The Upper Genesee Trail is nearing the one-year anniversary of the launch of the latest addition to its trailhead. The milestone may provide cause for a moment of reflection, a brief respite to consider how far the trail has come, but Allegany Trails, Inc. is too busy forging ahead with future successes to spend too much time in the past.

The Wellsville non-profit organization opened the newest stretch of the Upper Genesee Trail on July 14, 2011. The 12-foot wide stone path runs on the west side of the Genesee River, from the south line of the village of Wellsville to the high school.

The recent addition is between the Alfred State College campus on South Brooklyn Avenue and the river. A foot bridge over the Genesee takes walkers to the east bank and Island Park, providing Wellsville with a hub for outdoor recreational activities 365 days of the year.

“Hiking, biking, walking, running, cross country skiing, snowshoeing, tree identification,” said Allegany Trails President Bill Dibble, ticking off the potential uses of the Upper Genesee Trail. “It’s year-round activity, to get people out and enjoy nature and the beauty of what we have in this county.”

Dibble’s vision for the trail is extensive and far-reaching, though the future is now for certain aspects of the plan. Allegany Trails hopes to line the Upper Genesee Trail with several dozen benches to provide travelers with a place to relax and enjoy the view.

The 8-foot long metal benches will have the name of sponsoring businesses or families cut into them, providing a lasting legacy along the trail for generations to come. An $800 donation covers the entire cost of the bench, from freight to installation. The first two benches are on display at Steuben Trust and Community Bank in Wellsville.

The community can also take ownership of the trail by adopting a section. Jones Memorial Hospital has done just that, adopting a stretch that will someday feature fitness stations along the trail. “We’ve written a couple grants (for the fitness stations),” Dibble said. “They weren’t funded. You don’t give up. You apply again.”

Allegany Trails is working to extend the Upper Genesee Trail past the high school and on to the Riverwalk Plaza. From there, the group hopes to put its base of Wellsville far in the rearview mirror, pushing on to Scio and then Belfast, where it can link up with the Genesee Valley Greenway. That trail follows the Genesee River to the south end of Letchworth State Park and north all the way to Rochester.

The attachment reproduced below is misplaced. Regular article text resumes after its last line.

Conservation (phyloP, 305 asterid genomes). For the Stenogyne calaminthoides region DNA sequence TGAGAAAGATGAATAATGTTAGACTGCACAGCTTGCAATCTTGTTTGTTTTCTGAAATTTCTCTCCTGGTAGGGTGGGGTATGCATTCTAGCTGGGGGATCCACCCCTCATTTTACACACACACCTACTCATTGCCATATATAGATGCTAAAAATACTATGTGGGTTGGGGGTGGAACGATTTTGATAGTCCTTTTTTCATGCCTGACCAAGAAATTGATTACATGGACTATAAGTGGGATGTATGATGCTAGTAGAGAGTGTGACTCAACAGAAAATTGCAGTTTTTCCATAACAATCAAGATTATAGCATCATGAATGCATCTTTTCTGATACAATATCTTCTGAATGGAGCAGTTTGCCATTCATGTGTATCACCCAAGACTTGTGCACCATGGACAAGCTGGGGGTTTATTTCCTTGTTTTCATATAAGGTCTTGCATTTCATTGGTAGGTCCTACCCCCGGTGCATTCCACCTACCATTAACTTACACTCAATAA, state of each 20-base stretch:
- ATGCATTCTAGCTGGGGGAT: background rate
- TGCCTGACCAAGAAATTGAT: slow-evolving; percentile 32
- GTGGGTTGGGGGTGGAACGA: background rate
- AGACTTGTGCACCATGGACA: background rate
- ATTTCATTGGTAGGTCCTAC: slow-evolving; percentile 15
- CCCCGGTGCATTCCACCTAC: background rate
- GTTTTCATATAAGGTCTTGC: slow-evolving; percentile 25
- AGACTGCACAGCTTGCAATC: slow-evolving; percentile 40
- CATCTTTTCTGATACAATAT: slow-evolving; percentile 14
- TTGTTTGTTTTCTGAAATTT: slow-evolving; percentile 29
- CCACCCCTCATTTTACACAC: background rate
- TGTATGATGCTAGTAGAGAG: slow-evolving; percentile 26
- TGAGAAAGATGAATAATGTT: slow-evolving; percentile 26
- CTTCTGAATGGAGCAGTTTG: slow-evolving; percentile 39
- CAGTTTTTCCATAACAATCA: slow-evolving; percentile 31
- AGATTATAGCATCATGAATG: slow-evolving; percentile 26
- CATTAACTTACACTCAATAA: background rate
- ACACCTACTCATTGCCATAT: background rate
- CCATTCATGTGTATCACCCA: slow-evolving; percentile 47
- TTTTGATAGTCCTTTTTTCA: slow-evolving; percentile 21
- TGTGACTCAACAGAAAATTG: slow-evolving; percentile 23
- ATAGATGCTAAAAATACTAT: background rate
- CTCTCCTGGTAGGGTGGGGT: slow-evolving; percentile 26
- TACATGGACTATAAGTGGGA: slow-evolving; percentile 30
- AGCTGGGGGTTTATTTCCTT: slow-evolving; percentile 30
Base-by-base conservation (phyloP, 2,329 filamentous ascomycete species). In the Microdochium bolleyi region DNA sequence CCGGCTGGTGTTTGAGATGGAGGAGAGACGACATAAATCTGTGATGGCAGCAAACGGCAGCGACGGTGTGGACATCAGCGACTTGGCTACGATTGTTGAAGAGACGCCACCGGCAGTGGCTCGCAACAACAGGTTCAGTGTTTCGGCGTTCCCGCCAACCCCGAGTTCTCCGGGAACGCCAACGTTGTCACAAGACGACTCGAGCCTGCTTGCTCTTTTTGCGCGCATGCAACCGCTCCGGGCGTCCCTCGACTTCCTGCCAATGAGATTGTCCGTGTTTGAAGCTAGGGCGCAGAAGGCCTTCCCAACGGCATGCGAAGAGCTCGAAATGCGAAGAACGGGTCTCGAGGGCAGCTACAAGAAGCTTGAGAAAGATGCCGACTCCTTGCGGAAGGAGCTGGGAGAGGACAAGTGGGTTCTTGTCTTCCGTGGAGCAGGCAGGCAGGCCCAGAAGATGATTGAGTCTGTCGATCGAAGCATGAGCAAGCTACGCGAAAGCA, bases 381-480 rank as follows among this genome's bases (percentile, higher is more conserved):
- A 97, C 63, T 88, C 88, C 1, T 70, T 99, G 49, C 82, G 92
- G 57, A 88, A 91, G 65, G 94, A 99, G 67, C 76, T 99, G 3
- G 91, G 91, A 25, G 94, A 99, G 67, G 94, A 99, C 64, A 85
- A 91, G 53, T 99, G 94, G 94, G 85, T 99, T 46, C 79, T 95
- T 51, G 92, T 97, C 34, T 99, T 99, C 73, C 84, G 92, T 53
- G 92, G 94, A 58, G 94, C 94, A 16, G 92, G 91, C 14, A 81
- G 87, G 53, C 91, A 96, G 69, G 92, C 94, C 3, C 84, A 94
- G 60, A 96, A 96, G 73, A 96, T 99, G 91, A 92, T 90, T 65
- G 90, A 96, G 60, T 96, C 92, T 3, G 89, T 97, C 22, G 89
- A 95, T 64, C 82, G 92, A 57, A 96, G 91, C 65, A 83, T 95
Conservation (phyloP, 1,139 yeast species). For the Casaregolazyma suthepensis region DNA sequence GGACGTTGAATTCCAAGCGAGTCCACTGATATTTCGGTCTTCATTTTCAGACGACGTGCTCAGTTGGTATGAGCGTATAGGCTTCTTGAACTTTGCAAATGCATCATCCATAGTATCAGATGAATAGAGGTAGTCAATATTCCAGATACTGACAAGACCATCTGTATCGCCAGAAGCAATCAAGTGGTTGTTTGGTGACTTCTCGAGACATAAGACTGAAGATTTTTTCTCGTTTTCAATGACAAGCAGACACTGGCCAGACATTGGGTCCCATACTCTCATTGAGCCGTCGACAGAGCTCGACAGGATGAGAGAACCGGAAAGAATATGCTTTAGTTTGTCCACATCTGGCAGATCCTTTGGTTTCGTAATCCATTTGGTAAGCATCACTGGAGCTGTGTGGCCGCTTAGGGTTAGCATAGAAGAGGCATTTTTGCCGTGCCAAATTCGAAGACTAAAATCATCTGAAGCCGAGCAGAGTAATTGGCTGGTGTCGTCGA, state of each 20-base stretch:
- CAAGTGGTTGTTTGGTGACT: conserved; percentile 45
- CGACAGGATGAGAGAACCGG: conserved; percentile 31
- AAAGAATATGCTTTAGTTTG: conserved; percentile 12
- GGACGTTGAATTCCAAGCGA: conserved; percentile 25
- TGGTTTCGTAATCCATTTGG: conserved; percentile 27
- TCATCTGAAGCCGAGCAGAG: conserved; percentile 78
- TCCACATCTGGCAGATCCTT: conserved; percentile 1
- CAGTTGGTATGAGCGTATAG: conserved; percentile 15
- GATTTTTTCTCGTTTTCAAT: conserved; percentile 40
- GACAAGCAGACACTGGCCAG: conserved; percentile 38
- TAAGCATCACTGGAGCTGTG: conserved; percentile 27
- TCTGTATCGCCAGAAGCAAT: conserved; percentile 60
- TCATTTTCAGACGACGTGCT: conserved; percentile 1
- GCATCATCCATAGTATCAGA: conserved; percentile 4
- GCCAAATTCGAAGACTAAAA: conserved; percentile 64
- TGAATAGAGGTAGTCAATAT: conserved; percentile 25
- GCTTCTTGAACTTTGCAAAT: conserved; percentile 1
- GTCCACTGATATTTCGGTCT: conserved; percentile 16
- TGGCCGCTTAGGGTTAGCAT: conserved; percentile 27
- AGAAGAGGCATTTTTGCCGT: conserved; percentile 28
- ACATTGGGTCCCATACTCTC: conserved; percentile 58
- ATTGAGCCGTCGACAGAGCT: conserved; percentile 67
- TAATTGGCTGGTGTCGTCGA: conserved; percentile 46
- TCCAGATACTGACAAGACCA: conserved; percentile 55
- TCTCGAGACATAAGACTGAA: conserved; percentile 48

“We want to have the Rochester folks and the Rochester Bicycling Club be able to actually tour the whole Genesee River, at least down to Genesee, Pa.,” Dibble said. “It can be done. It just takes a little bit of effort to put the pieces together.

“That will help not only tourism (locally in Allegany County), but it’s good for people who are already here. It’s good for families.”

Allegany Trails is working to expand the Upper Genesee Trail holdings in Pennsylvania, where the Genesee begins. It also has its hand in forming and growing other trails around Allegany County, an agenda that includes joint efforts with Alfred University.

The all-volunteer organization depends on the passion of its members and the generosity of the public to advance its mission. Insurance costs alone require around $3,000 a year in donations, Dibble said.

Any trail system is constantly evolving, and the Upper Genesee is no different. The trail has gone by several different names, including the River Trail and the WAG Trail, after the former Wellsville-Addison-Galeton railroad.

“In a grant we wrote for the DEC it was called River Trail, but there’s lots of rivers,” Dibble recalled. “We thought about it, kicked around some ideas. We said let’s call it the Upper Genesee Trail. Of course the Genesee, that goes to Rochester. The Upper Genesee, that’s us.

“We wanted to be logical and tie the name to where we are. Prior to the WAG it was the Buffalo Susquehanna Railroad, the B&S. That became the B&O, and that was there for many years. I think as time goes by the Upper Genesee Trail is the proper name for it.”

To sponsor a bench or get involved with the trail, call Dibble at (585) 928-2626, or email dibs@infoblvd.n

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By Jeremy Moule, City Newspaper, link to original post